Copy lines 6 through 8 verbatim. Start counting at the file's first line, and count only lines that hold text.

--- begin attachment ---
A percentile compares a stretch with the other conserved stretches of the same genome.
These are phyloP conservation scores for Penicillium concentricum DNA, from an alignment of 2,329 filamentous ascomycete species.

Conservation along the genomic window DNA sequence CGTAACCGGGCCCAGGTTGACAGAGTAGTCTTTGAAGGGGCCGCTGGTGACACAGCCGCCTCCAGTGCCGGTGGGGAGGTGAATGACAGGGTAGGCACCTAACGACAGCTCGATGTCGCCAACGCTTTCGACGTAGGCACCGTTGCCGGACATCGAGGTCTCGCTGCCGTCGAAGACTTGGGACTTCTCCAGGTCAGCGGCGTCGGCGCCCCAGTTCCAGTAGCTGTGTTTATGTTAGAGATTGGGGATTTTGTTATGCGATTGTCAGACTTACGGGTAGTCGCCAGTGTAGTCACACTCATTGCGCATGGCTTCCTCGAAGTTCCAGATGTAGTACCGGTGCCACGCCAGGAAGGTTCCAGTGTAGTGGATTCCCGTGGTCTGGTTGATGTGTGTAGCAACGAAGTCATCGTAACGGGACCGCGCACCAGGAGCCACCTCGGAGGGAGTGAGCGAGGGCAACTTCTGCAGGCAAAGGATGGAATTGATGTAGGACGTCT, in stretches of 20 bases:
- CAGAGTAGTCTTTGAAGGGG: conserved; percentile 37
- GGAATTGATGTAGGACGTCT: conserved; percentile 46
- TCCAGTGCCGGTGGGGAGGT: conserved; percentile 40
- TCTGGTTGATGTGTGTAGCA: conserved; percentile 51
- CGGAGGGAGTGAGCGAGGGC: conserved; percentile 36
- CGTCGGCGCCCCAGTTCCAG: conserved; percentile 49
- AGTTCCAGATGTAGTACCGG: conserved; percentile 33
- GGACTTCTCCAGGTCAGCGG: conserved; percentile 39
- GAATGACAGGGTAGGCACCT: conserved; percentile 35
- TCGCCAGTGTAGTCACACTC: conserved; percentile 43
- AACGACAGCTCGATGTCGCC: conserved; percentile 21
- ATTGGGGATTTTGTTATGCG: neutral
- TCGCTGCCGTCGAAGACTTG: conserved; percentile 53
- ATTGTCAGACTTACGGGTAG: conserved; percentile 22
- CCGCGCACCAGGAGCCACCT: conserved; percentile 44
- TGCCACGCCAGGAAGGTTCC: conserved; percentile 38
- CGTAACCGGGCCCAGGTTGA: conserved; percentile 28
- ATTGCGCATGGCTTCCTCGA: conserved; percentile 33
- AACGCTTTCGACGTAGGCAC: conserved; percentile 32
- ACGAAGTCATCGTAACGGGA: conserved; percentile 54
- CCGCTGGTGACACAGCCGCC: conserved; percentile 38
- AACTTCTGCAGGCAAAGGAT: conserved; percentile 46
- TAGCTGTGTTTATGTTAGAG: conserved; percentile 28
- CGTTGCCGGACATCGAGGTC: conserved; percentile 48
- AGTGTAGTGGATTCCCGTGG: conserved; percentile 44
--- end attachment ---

- TCCAGTGCCGGTGGGGAGGT: conserved; percentile 40
- TCTGGTTGATGTGTGTAGCA: conserved; percentile 51
- CGGAGGGAGTGAGCGAGGGC: conserved; percentile 36